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HomekeepingGran

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About HomekeepingGran

  • Rank
    Villager

A Few Things About Me

  • Real name
    Carla
  • Ravelry ID
  • Short bio
    A Christian.

    Have... one wonderful husband, two lovely daughters, eight grandchildren!
  • Location
    Northeast Texas
  • Hobbies
    Sewing, Crochet, Knitting, Crafting, Reading, reading and reading
  • Occupation
    Homekeeper
  • Favorite hook type
    Steel
  • Favorite projects
    Threadwork
  • Crocheting since...
    1973

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  1. I like the simplicity of it. Washcloths are a beginner's project in both crochet and knit so even a novice can participate. I like that a lot. Maybe children can contribute?
  2. Here is a link to a charity I never thought of before: Warmth for Warriors. For the summer they have a drive going for thousands of crocheted or knitted washcloths for soldiers overseas. I found out about this on Ravelry. The woman putting it together wants washcloths any size, any color, any pattern (barring something inappropriate, I'm sure). She also said, please — no attached tags. All should be made of 100% cotton. Other than that, the sky is the limit. Sounds fun, no?
  3. Actually, Annie Potter started Annie's Attic. Her little company blossomed and is now the corporation we know. They used to be headquartered in Big Sandy, Texas, a cute little town on Texas FM 155, but I believe they are now in Dallas. (Could be mistaken, though.) I'm not even sure Mrs. Potter is still alive though I don't think she could be super old yet. Perhaps someone else has more information about her?
  4. I'm pretty sure the individual designers at Annie's Attic are not making $6.95 off the sales, and if you check around online buying single patterns from the designers themselves will cost that much or more. Don't get me wrong, I hesitate to buy patterns like this, too, but these prices are not out of line for the going rates. It is up to you and me to decide if we are willing to spend it or not. Occasionally I bite the bullet and buy. Most often I look for something else I like which is free. My choice. Too bad I don't know how to design for myself! LOL.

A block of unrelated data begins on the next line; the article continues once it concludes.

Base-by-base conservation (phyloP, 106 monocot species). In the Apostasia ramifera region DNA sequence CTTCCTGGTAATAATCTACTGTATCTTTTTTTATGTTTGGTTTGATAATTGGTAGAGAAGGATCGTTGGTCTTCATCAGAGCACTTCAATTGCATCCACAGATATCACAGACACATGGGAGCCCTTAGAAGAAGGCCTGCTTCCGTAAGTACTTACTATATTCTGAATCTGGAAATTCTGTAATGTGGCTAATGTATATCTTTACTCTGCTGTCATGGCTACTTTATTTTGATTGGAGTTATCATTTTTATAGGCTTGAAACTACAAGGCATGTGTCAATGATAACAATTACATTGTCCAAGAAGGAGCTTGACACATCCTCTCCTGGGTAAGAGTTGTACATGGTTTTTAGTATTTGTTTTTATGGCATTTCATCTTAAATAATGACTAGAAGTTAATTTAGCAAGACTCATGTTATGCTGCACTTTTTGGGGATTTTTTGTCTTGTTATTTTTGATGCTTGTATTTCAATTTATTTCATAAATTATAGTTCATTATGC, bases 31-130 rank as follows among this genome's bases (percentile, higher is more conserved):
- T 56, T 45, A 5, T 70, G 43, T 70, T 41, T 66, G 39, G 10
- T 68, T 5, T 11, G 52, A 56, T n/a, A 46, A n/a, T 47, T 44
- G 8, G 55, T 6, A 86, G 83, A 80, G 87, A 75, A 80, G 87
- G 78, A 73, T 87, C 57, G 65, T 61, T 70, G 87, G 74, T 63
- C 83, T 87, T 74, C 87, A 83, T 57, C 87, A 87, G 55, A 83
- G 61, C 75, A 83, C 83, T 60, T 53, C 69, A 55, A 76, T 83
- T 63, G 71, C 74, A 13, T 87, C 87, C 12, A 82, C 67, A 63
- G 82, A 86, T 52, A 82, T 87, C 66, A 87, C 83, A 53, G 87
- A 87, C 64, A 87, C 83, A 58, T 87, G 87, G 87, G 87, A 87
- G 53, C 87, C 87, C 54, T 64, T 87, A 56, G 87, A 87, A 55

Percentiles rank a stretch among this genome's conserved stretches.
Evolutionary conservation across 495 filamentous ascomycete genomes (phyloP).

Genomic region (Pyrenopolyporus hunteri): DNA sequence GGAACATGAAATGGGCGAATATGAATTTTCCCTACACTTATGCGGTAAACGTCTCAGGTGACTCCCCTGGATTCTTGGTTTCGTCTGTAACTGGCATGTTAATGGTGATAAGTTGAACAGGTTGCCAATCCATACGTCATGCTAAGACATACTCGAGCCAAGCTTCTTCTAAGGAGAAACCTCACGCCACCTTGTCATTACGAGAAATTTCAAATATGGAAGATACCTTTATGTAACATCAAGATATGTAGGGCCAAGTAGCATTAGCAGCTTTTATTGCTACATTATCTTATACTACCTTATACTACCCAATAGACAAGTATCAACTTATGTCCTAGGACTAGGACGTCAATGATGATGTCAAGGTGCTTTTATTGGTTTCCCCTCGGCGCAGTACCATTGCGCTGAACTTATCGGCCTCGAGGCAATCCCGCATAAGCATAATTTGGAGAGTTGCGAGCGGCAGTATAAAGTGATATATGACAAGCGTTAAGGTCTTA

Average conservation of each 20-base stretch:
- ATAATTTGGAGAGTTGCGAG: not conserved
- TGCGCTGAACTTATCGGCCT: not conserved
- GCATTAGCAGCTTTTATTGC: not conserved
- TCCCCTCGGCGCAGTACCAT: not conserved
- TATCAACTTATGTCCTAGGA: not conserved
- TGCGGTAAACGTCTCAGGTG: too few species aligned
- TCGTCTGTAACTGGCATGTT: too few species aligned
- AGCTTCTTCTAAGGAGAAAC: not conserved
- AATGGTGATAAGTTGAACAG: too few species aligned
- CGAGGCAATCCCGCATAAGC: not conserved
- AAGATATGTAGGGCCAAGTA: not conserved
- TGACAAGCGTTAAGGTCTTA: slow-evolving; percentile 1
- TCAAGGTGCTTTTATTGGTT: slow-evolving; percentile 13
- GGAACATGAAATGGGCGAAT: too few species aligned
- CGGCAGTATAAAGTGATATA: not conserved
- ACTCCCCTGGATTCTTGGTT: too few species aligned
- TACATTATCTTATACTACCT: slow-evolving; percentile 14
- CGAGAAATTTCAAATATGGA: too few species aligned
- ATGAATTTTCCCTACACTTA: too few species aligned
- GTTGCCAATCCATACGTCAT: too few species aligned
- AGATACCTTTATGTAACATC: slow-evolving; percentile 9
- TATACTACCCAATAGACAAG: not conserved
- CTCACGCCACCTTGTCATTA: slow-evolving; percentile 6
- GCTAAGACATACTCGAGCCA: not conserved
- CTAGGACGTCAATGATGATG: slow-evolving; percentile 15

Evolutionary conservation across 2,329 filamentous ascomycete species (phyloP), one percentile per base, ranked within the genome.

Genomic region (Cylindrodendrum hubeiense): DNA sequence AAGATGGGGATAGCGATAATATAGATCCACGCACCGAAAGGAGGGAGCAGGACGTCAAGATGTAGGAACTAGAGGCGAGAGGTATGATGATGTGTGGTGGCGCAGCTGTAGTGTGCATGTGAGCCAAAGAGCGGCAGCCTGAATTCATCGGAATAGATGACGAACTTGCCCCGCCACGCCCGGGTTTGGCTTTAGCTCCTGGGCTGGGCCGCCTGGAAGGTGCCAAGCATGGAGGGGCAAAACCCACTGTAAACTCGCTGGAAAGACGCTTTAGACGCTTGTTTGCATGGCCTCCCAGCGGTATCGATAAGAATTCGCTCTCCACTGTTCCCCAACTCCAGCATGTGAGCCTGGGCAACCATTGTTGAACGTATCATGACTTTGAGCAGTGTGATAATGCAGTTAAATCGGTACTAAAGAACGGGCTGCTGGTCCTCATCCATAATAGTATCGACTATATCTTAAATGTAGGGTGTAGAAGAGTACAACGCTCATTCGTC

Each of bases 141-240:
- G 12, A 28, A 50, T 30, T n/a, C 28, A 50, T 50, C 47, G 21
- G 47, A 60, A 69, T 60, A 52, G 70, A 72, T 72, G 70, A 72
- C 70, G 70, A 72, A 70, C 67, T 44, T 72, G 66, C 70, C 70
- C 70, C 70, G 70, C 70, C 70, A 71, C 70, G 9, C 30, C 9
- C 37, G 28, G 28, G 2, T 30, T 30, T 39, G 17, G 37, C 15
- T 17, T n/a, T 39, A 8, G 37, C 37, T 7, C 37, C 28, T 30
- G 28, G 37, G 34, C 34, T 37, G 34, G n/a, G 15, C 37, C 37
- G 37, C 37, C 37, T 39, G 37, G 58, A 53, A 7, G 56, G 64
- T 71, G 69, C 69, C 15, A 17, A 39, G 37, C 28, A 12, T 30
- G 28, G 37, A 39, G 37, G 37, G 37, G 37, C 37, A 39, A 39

5. Hmmmm... if you do run out or get close, could you make the "head chair" somewhat different? My dining chairs are all armless except for one, the head. Or possibly make some other relatively minor change to all the chairs so that you mix newer thread with your original?
  6. I'm sorry, I misunderstood your original question and thought you were asking which thread SIZE, not amount of thread. Sue, if you are using white (which I can't tell for sure from your posts) it probably won't matter much if you have to buy extra. I say that with the caveat that if your stash is very old it could have become discolored. In that case mixing lots won't work. I've mixed whites from different dyelots before and it is totally unnoticeable. Basically, go for it! Buy extra if you need to.
  7. Is there a gauge to help you figure it out?
  8. I was born in 1950. I have crocheted since my early 20s, which was in the 1970s.
  9. I searched this thread for my name and I guess I haven't responded to it. Shortly after we married at the end of '72 the mother of a former college roommate taught me how to crochet a granny square. I was thrilled, but wanted to learn more, so I bought a single magazine about crochet which had some "how-to" instructions which were very basic. From them I learned how to single crochet, treble and I'm not sure what else. It was kind of ironic because that dear lady later had me to make a couple of stoles for her and a daughter, claiming the pattern was "too hard" for her. She taught me
  10. I've definitely had yarn burn, mainly from acrylics. One of the sisters who owns my LYS cannot touch anything made by Red Heart or she breaks out all over. She is apparently highly allergic to the dyes or something in that line. If you bring in a yarn she doesn't recognize she will often ask you what it is before she touches.
  11. I am not able to answer your question definitively but... my impression is that if you already have arthritis or arthritic tendencies crocheting too much might set off a flare. I have found that to be the case for me, but it didn't cause my arthritis to begin with. As to whether it could cause athritis or not, I really don't know for sure but I rather doubt it. It can, however, cause inflammation and joint pain due to repetitive motion injuries. Maybe someone with some real medical knowledge can answer your question better than I.
  12. At the moment I am enjoying my knitting skills. I'll crochet again when that mojo returns.
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